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Equal to ours throughout the spacious north;
Nor so content, hath in his thought to try
In battle, what our power is, or our right.
Let us advise, and to this hazard draw
With speed what force is left, and all employ
In our defence; lest unawares we lose

This our high place, our sanctuary, our hill.”

To whom the Son with calm aspéct and clear, Lightning divine, ineffable, serene,

Made answer: "Mighty Father, thou thy foes
Justly hast in derision, and, secure,

Laugh'st at their vain designs and tumults vain,
Matter to me of glory, whom their hate
Illustrates, when they see all regal power
Given me to quell their pride, and in event.
Know whether I be dextrous to subdue

Thy rebels, or be found the worst in heaven."

'So spake the Son: but Satan with his powers Far was advanced on winged speed; an host Innumerable as the stars of night, Or stars of morning, dew-drops, which the sun Impearls on every leaf and every flower. Regions they pass'd, the mighty regencies Of seraphim, and potentates, and thrones, In their triple degrees; regions to which All thy dominion, Adam, is no more Than what this garden is to all the earth, And all the sea, from one entire globose Stretch'd into longitude; which having pass'd, At length into the limits of the north They came; and Satan to his royal seat High on a hill, far blazing, as a mount Raised on a mount, with pyramids and towers From diamond quarries hewn, and rocks of gold; The palace of great Lucifer (so call That structure in the dialect of men Interpreted), which not long after, he, Affecting all equality with God, In imitation of that mount whereon Messiah was declared in sight of heaven,

The Mountain of the Congregation call'd;
For thither he assembled all his train,
Pretending, so commanded, to consult
About the great reception of their King,
Thither to come; and with calumnious art
Of counterfeited truth thus held their ears:

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Thrones, dominations, princedoms, virtues,

If these magnific titles yet remain
Not merely titular, since by decree
Another now hath to himself engross'd
All power, and us eclipsed under the name
Of King anointed, for whom all this haste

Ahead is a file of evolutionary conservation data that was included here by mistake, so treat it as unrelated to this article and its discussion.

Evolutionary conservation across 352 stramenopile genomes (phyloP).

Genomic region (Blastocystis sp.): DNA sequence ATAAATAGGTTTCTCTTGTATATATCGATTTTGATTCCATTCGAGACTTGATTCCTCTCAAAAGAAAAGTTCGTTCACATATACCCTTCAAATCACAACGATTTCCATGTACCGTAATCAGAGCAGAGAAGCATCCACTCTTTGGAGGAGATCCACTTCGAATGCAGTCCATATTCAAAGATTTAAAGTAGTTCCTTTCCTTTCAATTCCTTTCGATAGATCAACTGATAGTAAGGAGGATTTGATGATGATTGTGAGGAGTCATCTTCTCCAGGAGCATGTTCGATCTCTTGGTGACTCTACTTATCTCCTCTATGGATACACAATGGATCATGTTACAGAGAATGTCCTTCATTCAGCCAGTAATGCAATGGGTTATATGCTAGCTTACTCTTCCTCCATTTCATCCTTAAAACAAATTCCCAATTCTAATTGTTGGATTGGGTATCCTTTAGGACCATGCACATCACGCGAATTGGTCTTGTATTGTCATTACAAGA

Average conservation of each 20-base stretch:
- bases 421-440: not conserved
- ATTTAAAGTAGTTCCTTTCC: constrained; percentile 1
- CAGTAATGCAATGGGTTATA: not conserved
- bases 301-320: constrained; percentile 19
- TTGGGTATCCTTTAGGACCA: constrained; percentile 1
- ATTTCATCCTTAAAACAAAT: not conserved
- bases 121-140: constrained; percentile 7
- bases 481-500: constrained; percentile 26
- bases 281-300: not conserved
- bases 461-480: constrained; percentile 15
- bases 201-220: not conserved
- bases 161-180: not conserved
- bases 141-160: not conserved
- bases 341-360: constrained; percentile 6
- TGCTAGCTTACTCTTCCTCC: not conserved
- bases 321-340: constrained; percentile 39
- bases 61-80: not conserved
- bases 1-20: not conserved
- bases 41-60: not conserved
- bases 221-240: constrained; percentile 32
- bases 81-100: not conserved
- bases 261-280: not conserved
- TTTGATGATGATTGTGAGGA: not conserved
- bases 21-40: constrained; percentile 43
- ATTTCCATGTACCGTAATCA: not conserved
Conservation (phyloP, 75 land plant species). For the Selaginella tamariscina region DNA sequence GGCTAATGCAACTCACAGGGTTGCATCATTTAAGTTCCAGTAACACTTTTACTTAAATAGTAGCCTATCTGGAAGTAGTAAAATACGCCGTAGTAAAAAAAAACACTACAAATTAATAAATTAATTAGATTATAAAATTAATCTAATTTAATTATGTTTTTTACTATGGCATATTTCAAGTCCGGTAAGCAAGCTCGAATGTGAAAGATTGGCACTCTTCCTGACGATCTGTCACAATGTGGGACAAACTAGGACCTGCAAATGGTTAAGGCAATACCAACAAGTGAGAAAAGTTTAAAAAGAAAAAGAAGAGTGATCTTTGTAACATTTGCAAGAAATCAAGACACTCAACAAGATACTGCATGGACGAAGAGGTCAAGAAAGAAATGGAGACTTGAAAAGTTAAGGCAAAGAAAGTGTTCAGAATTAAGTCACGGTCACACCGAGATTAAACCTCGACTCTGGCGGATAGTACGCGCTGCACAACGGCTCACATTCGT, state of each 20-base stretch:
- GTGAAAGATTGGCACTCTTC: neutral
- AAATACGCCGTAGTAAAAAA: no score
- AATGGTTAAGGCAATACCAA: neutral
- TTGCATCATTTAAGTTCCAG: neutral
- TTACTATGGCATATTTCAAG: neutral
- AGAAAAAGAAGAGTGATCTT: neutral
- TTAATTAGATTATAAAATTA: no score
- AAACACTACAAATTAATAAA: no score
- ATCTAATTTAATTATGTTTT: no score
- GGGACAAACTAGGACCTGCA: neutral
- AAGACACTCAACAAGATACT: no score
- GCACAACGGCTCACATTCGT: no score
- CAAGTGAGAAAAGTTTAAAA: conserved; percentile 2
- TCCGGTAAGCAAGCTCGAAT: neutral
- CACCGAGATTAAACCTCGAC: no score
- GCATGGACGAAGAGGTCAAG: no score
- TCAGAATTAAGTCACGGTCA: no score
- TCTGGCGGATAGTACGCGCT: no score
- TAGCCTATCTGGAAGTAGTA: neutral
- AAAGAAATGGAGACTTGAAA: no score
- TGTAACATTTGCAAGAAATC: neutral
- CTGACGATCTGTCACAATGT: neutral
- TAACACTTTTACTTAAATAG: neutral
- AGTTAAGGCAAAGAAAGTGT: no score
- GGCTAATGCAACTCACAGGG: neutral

Of midnight-march, and hurried meeting here,
This only to consult; how we may best,
With what may be devised of honours new,
Receive him coming to receive from us
Knee-tribute yet unpaid, prostration vile!
Too much to one! but double how endured,
To one, and to his image now proclaim'd?
But what if better counsels might erect
Our minds, and teach us to cast off this yoke?
Will ye submit your necks, and choose to bend
The supple knee? Ye will not, if I trust
To know ye right, or if ye know yourselves
Natives and sons of heaven possess'd before
By none; and if not equal all, yet free,
Equally free; for orders and degrees
Jar not with liberty, but well consist.
Who can in reason then, or right, assume
Monarchy over such as live by right
His equals; if in power and splendour less,
In freedom equal? or can introduce
Law and edict on us, who without law
Err not? much less for this to be our Lord,
And look for adoration, to the abuse
Of those imperial titles, which assert
Our being ordain'd to govern, not to serve."

Thus far his bold discourse without control Had audience; when among the seraphim

Abdiel, than whom none with more zeal adored
The Deity, and divine commands obey'd,
Stood up, and in a flame of zeal severe
The current of his fury thus opposed:

"O argument blasphemous, false, and proud!
Words which no ear ever to hear in heaven
Expected, least of all from thee, ingrate,
In place thyself so high above thy peers.
Canst thou with impious obloquy condemn
The just decree of God, pronounced and sworn,
That to his only Son, by right endued
With regal scepter, every soul in heaven
Shall bend the knee, and in that honour due